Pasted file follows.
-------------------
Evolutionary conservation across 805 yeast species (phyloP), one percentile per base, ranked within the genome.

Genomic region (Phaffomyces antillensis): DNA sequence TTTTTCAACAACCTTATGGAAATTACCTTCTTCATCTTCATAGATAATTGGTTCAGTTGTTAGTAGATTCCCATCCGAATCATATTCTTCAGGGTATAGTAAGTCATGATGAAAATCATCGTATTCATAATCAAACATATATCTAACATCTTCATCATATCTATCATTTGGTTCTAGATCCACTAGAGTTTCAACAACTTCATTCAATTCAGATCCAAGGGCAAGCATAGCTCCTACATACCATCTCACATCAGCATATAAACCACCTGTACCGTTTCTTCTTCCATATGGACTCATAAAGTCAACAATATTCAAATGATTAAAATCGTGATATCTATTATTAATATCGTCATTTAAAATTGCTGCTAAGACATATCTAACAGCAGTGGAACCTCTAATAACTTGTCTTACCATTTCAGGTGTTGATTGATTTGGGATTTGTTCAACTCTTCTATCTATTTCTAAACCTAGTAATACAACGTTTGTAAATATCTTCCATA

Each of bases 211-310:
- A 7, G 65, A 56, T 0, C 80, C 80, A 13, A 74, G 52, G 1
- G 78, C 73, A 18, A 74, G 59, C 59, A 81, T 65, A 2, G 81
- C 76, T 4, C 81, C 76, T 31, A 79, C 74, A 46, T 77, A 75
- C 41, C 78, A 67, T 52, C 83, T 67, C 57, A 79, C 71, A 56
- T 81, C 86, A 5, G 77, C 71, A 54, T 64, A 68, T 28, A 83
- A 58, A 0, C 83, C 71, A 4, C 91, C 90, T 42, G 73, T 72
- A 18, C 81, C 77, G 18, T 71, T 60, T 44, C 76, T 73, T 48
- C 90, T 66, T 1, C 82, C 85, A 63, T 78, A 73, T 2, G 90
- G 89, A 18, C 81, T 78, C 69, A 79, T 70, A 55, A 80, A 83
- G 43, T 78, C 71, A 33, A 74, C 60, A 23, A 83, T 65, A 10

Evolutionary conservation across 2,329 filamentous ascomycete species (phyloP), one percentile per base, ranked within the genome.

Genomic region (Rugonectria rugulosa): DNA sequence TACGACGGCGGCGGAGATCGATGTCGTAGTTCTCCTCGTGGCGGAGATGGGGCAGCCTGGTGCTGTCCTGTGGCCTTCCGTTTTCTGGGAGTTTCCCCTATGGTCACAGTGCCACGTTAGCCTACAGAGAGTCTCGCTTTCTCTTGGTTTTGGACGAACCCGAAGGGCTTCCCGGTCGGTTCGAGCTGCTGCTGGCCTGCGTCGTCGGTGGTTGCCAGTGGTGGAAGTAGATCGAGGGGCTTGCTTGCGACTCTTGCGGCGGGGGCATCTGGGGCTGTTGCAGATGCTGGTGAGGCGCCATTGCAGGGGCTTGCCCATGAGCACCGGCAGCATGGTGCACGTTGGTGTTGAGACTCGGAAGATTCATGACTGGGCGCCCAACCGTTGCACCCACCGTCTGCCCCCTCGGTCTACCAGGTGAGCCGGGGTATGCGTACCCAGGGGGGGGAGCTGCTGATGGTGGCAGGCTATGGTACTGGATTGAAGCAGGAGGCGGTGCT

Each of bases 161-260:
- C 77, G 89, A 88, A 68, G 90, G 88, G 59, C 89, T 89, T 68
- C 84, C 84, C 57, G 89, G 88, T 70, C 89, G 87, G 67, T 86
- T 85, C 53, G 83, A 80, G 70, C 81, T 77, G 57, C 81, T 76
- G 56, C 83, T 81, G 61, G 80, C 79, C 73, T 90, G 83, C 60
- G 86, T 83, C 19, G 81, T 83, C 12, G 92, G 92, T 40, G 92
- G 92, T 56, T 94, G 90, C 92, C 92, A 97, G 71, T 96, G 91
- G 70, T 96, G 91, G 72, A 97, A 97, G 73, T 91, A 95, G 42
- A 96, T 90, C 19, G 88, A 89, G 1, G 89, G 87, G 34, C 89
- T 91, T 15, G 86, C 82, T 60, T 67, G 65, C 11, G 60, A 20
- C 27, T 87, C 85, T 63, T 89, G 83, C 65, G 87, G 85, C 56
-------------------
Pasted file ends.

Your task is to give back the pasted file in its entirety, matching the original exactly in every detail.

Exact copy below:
Evolutionary conservation across 805 yeast species (phyloP), one percentile per base, ranked within the genome.

Genomic region (Phaffomyces antillensis): DNA sequence TTTTTCAACAACCTTATGGAAATTACCTTCTTCATCTTCATAGATAATTGGTTCAGTTGTTAGTAGATTCCCATCCGAATCATATTCTTCAGGGTATAGTAAGTCATGATGAAAATCATCGTATTCATAATCAAACATATATCTAACATCTTCATCATATCTATCATTTGGTTCTAGATCCACTAGAGTTTCAACAACTTCATTCAATTCAGATCCAAGGGCAAGCATAGCTCCTACATACCATCTCACATCAGCATATAAACCACCTGTACCGTTTCTTCTTCCATATGGACTCATAAAGTCAACAATATTCAAATGATTAAAATCGTGATATCTATTATTAATATCGTCATTTAAAATTGCTGCTAAGACATATCTAACAGCAGTGGAACCTCTAATAACTTGTCTTACCATTTCAGGTGTTGATTGATTTGGGATTTGTTCAACTCTTCTATCTATTTCTAAACCTAGTAATACAACGTTTGTAAATATCTTCCATA

Each of bases 211-310:
- A 7, G 65, A 56, T 0, C 80, C 80, A 13, A 74, G 52, G 1
- G 78, C 73, A 18, A 74, G 59, C 59, A 81, T 65, A 2, G 81
- C 76, T 4, C 81, C 76, T 31, A 79, C 74, A 46, T 77, A 75
- C 41, C 78, A 67, T 52, C 83, T 67, C 57, A 79, C 71, A 56
- T 81, C 86, A 5, G 77, C 71, A 54, T 64, A 68, T 28, A 83
- A 58, A 0, C 83, C 71, A 4, C 91, C 90, T 42, G 73, T 72
- A 18, C 81, C 77, G 18, T 71, T 60, T 44, C 76, T 73, T 48
- C 90, T 66, T 1, C 82, C 85, A 63, T 78, A 73, T 2, G 90
- G 89, A 18, C 81, T 78, C 69, A 79, T 70, A 55, A 80, A 83
- G 43, T 78, C 71, A 33, A 74, C 60, A 23, A 83, T 65, A 10

Evolutionary conservation across 2,329 filamentous ascomycete species (phyloP), one percentile per base, ranked within the genome.

Genomic region (Rugonectria rugulosa): DNA sequence TACGACGGCGGCGGAGATCGATGTCGTAGTTCTCCTCGTGGCGGAGATGGGGCAGCCTGGTGCTGTCCTGTGGCCTTCCGTTTTCTGGGAGTTTCCCCTATGGTCACAGTGCCACGTTAGCCTACAGAGAGTCTCGCTTTCTCTTGGTTTTGGACGAACCCGAAGGGCTTCCCGGTCGGTTCGAGCTGCTGCTGGCCTGCGTCGTCGGTGGTTGCCAGTGGTGGAAGTAGATCGAGGGGCTTGCTTGCGACTCTTGCGGCGGGGGCATCTGGGGCTGTTGCAGATGCTGGTGAGGCGCCATTGCAGGGGCTTGCCCATGAGCACCGGCAGCATGGTGCACGTTGGTGTTGAGACTCGGAAGATTCATGACTGGGCGCCCAACCGTTGCACCCACCGTCTGCCCCCTCGGTCTACCAGGTGAGCCGGGGTATGCGTACCCAGGGGGGGGAGCTGCTGATGGTGGCAGGCTATGGTACTGGATTGAAGCAGGAGGCGGTGCT

Each of bases 161-260:
- C 77, G 89, A 88, A 68, G 90, G 88, G 59, C 89, T 89, T 68
- C 84, C 84, C 57, G 89, G 88, T 70, C 89, G 87, G 67, T 86
- T 85, C 53, G 83, A 80, G 70, C 81, T 77, G 57, C 81, T 76
- G 56, C 83, T 81, G 61, G 80, C 79, C 73, T 90, G 83, C 60
- G 86, T 83, C 19, G 81, T 83, C 12, G 92, G 92, T 40, G 92
- G 92, T 56, T 94, G 90, C 92, C 92, A 97, G 71, T 96, G 91
- G 70, T 96, G 91, G 72, A 97, A 97, G 73, T 91, A 95, G 42
- A 96, T 90, C 19, G 88, A 89, G 1, G 89, G 87, G 34, C 89
- T 91, T 15, G 86, C 82, T 60, T 67, G 65, C 11, G 60, A 20
- C 27, T 87, C 85, T 63, T 89, G 83, C 65, G 87, G 85, C 56